I got an email just the other day. There, at the end, was a smiley face: (:
The weird part was the smiley face was backward. When I key it instead as a semicolon followed by a closed parenthesis mark, I end up with ☺.
But I digress. I understood that the writer really intended a smiley face. Maybe it was just a typo.
“Thank you for letting me know what you think (:”. That’s how the writer closed the email, and I’m okay with it. In my book, the smiley face passes muster:
• at the end of an email,
• as a way of ending on a positive note,
• in a friendly email (preferably not a business email).
I wouldn’t recommend it all the time, but once in a while its upbeat message resonates with me. Kind of like finishing a conversation and making sure that as you say “Thanks,” you also smile. After all, that’s what I would recommend a person should do at the conclusion of a conversation. Smile.
But what about using the old smiley face in the body of a message? There, it seems to me, they take on a different meaning: “Hey, in case you missed it, what I just wrote was a joke, a bit of sarcasm, and I want to be sure you know that’s how I meant it.”
Oooops. When you write something and then have to put a qualifying symbol on it to make sure the recipient doesn't misinterpret it, that’s when you should probably go back and reread what you’ve written. Ask yourself if maybe your note needs editing or deleting. Humorous writing is hard to do. Dave Barry does it. Carl Hiaasen does it. David Sedaris and Steve Martin do it. But they’re the exceptions to the rule.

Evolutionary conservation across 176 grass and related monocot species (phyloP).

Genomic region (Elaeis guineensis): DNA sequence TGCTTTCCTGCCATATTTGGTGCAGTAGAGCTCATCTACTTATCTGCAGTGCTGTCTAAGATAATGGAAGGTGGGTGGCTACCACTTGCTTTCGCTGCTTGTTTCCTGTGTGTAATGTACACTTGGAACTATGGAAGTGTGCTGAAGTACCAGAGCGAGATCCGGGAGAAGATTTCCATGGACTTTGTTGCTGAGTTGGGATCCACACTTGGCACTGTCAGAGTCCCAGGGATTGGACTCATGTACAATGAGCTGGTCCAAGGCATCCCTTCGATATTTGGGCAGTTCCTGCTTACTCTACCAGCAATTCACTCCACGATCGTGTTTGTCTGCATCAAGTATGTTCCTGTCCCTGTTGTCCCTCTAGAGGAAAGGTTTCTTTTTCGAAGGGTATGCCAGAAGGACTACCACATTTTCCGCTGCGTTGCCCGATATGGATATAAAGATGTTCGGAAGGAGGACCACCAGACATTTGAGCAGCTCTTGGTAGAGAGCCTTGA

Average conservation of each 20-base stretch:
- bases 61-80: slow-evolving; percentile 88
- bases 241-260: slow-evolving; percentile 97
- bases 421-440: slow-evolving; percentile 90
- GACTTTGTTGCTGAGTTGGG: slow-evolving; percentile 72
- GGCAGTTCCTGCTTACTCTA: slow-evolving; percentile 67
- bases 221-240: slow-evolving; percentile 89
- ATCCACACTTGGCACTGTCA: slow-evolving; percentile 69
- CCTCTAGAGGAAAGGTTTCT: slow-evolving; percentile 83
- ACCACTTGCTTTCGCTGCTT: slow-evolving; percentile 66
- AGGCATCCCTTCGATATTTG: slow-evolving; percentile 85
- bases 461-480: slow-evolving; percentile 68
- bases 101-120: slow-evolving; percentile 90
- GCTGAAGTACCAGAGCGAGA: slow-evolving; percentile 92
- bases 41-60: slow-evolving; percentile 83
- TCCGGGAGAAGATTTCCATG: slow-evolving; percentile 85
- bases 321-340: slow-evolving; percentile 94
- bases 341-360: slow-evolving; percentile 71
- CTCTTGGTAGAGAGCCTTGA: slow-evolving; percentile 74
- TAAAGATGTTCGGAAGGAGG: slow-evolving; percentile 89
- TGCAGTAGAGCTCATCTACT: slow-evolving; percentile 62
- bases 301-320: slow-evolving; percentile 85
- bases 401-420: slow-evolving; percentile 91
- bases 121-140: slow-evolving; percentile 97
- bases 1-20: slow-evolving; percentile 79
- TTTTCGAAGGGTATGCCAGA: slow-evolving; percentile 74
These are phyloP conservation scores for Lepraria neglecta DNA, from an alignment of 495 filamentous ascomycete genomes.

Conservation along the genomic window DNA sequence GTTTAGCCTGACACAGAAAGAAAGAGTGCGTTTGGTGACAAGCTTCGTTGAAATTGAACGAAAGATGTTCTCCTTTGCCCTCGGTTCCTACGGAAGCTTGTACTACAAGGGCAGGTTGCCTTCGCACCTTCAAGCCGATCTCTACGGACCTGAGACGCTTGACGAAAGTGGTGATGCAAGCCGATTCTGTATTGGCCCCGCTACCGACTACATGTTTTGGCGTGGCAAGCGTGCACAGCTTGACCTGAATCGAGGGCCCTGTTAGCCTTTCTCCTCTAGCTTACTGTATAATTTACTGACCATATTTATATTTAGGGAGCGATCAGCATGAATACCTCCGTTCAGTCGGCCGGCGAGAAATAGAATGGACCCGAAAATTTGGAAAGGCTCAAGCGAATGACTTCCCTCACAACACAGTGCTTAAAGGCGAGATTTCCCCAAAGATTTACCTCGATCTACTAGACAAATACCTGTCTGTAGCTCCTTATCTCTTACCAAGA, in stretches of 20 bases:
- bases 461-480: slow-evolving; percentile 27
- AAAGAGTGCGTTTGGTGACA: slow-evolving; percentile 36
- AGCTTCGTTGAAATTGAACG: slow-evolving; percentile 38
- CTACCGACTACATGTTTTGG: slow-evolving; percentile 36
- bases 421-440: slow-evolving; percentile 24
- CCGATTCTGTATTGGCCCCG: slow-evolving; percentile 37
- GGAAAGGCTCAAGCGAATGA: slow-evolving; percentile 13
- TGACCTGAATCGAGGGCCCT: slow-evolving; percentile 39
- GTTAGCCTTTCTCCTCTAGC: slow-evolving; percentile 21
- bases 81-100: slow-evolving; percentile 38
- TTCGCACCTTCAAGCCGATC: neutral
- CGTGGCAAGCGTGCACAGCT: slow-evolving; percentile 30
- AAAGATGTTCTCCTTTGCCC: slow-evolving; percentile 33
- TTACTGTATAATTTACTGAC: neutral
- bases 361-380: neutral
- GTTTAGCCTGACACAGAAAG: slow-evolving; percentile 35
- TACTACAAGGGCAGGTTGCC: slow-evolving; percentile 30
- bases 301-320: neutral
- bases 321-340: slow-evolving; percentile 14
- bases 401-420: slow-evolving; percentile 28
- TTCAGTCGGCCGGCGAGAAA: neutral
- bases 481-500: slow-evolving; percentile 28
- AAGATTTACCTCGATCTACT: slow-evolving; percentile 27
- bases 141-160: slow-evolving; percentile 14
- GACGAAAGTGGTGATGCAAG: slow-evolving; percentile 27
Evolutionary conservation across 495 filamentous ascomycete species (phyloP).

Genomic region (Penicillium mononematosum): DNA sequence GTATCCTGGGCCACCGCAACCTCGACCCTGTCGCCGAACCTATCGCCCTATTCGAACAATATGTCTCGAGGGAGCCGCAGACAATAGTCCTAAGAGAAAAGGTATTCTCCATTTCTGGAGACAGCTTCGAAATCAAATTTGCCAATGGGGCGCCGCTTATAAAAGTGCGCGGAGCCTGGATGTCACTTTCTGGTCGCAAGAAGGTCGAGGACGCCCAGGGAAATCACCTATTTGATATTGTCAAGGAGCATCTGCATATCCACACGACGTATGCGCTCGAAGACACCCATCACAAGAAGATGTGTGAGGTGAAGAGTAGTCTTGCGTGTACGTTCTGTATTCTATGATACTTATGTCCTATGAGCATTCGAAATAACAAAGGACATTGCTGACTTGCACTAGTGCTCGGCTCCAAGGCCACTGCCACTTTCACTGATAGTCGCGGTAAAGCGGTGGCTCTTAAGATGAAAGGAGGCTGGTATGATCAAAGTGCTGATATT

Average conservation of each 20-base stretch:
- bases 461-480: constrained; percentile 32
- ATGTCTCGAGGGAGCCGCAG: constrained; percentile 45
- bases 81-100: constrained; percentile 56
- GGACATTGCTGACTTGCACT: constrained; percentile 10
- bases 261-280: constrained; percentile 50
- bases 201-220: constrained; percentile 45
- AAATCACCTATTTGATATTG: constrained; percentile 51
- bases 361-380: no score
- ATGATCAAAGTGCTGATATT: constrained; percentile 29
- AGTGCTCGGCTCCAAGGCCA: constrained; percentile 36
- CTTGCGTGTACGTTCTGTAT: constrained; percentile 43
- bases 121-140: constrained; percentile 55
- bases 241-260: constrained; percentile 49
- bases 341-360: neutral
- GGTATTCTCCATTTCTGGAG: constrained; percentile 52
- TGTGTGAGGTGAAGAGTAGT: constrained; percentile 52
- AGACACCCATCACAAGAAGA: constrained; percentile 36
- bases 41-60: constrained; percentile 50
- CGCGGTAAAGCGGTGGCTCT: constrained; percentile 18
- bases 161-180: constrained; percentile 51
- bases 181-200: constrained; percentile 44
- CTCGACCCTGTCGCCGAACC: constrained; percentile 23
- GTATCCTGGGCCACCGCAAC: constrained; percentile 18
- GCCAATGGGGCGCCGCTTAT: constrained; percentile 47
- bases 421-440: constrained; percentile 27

So, next time you think about using a smiley face to convince the recipient about the intent of the tone of your writing, put it aside for a few minutes and then reread it before sending it. Better yet, if you still need the smiley, pick up the phone to deliver your message. You may just save yourself a big headache.
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About the author
Since 2004, Peter Post has tackled readers' questions in The Boston Sunday Globe's weekly business etiquette advice column, Etiquette at Work. Post is the co-author of "The Etiquette Advantage in Business" and conducts business etiquette seminars across the country. In October 2003 his book "Essential Manners For Men" was released and quickly became a New York Times best seller. He is also the author of "Essential Manners for Couples," "Playing Through–A Guide to the Unwritten Rules of Golf," and co-author of "A Wedding Like No Other." Post is Emily Post's great-grandson. His media appearances include "CBS Sunday Morning," CBS's "The Early Show," NBC's "Today," ABC's "Good Morning America," and "Fox News."